Review of the Year

Top Films

  1. Blade Runner 2049
  2. Dunkirk
  3. Mudbound
  4. mother!
  5. Moonlight
  6. The Handmaiden
  7. Jackie
  8. Get Out
  9. The Olive Tree
  10. Hidden Figures

Top TV

  1. Godless
  2. The Handmaid’s Tale
  3. Alias Grace
  4. Top of the Lake: China Girl
  5. The Missing – series 2

Top films seen last year

  1. Blade Runner 2049
  2. Vertigo
  3. Dunkirk
  4. I, Daniel Blake
  5. mother!
  6. Moonlight
  7. The Handmaiden
  8. Mulholland Drive
  9. Blade Runner
  10. Interstellar

Top Albums

  1. Clare Teal, Twelve o’ Clock Tales
  2. Black String, Mask Dance
  3. Bugge Wessltoft, Somewhere in Between
  4. Jenny Hval, Blood Bitch
  5. The Rite of Spring, RLPO – Petrenko
  6. Lewis & Leigh, Ghost
  7. Nadia Reid, Preservation
  8. The National, Sleep Well Beast
  9. Arcade Fire, Everything Now
  10. The Flaming Lips, Oczy Mlody

Top Books

  1. Another Country James Baldwin
  2. Black and British: A Forgotten History, David Olusoga
  3. A Child in Time, Adrian Tchaikovsky
  4. The Game of Our Lives, David Goldblatt
  5. What Man Is, David Szalay
  6. Move Fast and Break Things: How Facebook, Google, and Amazon Have Cornered Culture and What It Means For All Of Us, Jonathan Taplin
  7. The Filter Bubble, Eli Pariser
  8. A God in Ruins, Kate Atkinson
  9. Everybody Brave Will Be Forgiven, Clive Cleave
  10. Flowers for Algernon, Daniel Keyes

Top live

  1. Cambridge Folk Festival
  2. Koyaanisqaatsi, GoGo Penguin, Howard Assembly Room – Leeds
  3. Royal Liverpool Philharmonic Orchestra, Petrenko – Town Hall, Leeds
  4. Maarja Nuut, Howard Assembly Rooms – Leeds
  5. Leila Josefowicz and John Novacek, Howard Assembly Room – Leeds
  6. Skylight, David Hare – Theatr Clywd, Mold
  7. Lisa O’Neill, The Brudenell Social Club – Burley
  8. Pixels Ensemble – Clothworkers Centenary Concert Hall, Leeds
  9. Janacek and Mascagni ‘Little Greats’ – Opera North – Leeds
  10. Laura Cortese and the Dance Cards – The Live Room, Saltaire

June 8th

Jackie (Chile-France-USA, 2016)

Blood and detachment

Blood and detachment

The buzz around Jackie has been about Natalie Portman’s fantastic performance as Kennedy in the moments between JFK’s assassination and his funeral. And she is brilliant. However, this has meant the contribution of Pablo Larrain’s direction and Stephane Fontaine’s cinematography (and his colorist Isabelle Julien) hasn’t been acknowledged to the extent it should have been.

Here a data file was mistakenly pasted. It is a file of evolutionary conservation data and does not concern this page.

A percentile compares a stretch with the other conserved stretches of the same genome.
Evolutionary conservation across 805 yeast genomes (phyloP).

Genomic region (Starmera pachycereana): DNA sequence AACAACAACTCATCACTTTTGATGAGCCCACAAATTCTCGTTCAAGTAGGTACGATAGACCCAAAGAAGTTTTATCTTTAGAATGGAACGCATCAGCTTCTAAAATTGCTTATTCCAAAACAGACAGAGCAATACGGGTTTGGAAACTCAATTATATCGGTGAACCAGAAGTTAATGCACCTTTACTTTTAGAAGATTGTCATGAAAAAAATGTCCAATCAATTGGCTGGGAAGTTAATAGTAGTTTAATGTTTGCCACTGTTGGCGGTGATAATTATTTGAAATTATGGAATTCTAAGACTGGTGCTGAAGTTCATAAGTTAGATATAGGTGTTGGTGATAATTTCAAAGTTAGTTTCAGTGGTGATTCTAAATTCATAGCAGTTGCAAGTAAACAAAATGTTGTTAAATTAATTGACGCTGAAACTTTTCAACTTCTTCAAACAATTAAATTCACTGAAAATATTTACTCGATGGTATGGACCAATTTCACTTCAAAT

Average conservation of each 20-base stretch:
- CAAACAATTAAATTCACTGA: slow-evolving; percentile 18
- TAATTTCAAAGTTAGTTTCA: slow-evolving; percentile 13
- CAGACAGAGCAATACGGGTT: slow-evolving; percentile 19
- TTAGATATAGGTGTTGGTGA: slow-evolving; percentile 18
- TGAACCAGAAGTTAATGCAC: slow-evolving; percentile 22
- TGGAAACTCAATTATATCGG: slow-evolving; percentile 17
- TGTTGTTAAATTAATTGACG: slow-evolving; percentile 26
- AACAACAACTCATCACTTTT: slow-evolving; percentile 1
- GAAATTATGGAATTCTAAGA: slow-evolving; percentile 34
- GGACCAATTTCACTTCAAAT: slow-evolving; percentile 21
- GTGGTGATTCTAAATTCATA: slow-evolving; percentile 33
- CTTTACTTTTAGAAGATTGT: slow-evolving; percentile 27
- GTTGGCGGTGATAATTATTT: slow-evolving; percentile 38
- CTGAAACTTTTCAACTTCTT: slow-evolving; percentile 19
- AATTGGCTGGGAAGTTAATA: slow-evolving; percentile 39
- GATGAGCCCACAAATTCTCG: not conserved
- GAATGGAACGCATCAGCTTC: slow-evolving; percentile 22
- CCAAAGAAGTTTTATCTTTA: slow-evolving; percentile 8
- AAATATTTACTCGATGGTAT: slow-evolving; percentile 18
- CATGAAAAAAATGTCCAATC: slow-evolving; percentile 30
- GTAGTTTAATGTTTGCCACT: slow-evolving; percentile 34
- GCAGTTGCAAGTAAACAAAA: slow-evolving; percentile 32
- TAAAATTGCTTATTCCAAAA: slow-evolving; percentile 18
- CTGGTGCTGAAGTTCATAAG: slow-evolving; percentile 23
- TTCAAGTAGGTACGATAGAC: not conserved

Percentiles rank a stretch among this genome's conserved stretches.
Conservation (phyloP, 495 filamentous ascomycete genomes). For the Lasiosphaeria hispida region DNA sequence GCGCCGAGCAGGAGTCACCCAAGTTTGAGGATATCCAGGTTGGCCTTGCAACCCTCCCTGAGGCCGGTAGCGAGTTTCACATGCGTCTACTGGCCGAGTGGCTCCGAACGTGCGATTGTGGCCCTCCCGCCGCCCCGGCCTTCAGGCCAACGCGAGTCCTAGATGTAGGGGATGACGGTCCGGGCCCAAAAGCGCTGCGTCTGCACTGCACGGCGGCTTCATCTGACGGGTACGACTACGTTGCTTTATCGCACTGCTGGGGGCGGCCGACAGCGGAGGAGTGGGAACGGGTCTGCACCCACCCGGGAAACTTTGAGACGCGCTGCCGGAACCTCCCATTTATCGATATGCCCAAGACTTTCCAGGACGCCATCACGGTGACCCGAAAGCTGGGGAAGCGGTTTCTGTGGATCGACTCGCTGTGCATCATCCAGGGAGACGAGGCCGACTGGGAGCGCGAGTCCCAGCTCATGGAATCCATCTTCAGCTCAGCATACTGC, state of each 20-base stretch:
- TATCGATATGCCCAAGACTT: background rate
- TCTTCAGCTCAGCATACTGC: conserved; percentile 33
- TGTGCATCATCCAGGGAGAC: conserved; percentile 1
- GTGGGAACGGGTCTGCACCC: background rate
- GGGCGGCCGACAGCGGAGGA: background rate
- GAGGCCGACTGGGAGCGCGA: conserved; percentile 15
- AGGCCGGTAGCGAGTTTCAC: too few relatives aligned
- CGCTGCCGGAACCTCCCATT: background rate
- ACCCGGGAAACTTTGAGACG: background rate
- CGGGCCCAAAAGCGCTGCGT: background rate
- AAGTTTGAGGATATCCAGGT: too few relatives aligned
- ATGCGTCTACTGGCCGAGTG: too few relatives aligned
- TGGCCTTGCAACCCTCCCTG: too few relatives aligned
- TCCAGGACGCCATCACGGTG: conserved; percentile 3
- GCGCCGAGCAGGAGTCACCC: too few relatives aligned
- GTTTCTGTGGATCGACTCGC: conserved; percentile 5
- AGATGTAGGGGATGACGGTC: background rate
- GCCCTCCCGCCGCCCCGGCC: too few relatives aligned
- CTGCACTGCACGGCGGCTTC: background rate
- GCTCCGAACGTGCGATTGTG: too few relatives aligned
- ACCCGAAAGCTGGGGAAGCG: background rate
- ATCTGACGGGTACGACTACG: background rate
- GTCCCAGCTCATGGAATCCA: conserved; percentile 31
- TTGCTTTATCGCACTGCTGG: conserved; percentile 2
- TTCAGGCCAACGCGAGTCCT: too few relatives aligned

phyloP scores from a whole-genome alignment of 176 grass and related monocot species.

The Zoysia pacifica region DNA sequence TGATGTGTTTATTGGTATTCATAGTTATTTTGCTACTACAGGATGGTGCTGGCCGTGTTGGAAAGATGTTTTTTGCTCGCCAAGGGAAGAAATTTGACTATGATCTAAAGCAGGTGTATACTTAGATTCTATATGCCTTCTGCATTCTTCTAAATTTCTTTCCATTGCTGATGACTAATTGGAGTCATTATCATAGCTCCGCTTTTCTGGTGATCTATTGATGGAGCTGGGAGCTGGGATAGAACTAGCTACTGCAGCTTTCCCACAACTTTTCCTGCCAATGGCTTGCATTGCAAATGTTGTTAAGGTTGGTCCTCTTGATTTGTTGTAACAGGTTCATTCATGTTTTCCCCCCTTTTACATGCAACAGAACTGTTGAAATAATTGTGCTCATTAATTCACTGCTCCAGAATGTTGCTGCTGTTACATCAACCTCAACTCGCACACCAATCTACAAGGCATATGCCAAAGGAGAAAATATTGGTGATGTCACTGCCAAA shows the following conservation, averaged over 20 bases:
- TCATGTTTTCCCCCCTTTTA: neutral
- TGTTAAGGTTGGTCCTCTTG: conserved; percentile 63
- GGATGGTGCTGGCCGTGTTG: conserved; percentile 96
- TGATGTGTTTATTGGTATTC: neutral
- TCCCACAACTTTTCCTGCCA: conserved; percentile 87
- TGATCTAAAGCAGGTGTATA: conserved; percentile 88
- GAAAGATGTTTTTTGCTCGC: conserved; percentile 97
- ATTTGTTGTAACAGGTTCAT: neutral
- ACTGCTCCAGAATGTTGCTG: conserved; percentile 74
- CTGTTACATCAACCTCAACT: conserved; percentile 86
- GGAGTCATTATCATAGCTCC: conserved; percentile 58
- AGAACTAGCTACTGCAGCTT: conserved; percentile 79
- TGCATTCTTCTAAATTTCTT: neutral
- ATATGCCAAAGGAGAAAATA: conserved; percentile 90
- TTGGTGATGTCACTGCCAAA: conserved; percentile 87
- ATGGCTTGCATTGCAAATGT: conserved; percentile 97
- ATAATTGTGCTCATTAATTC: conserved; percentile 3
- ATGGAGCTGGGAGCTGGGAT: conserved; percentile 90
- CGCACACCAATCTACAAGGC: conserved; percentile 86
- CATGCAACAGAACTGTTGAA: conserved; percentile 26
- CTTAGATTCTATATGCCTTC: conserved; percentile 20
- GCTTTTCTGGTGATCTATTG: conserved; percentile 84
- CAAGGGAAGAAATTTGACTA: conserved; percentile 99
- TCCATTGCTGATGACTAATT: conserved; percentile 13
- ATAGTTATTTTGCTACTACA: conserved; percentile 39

In an excellent interview, in No Film School,  Fontaine explains how Larrain shifted the script’s emphasis from the story to Jackie’s interior world. Hence the preponderance of close ups and handheld shots that follow her grief stricken wanderings around the White House. This stylization contributes to the arthouse feel of the film which is no doubt contributing to the relatively low key box office performance. It’s not that it’s a difficult film to follow but it’s a little off-kilter for mainstream audiences.

The film’s shot on super 16mm, giving a noticeable graininess, and looks fabulous. The colours, very subdued for many of scenes with Jackie, reminded me of the iconic look of Time Life magazine in the 1960s. The shot of Jackie, in full funeral dress, standing at the graveside, where her pallour makes her look like a ghost, is stunning. Similarly, in the late night walks around the White House, the setting has a steely sheen that reminded me of Kubrick’s hotel at the end of 2001: A Space Odyssey. A suitably otherworldly place reflecting Jackie’s dislocation from the world in her grief.

Portman’s performance anchors this technical brilliance, along with the pin point costume design; she also mimics Jackie’s eccentric pronunciation which adds to the eeriness of the narrative world. The support is superb, though John Hurt’s Irish accent should have discounted him from the role; Peter Sarsgaard as Bobby and Greta Gerwig’s assistant stand out.

Writing this coincided with Hurt’s death and it would be invidious to mark that with a criticism as he’s been such a superb actor for decades. Although I found his accent distracting, his craggy, worn out features, and intelligent demeanour made him perfect for the role of Jackie’s confidante.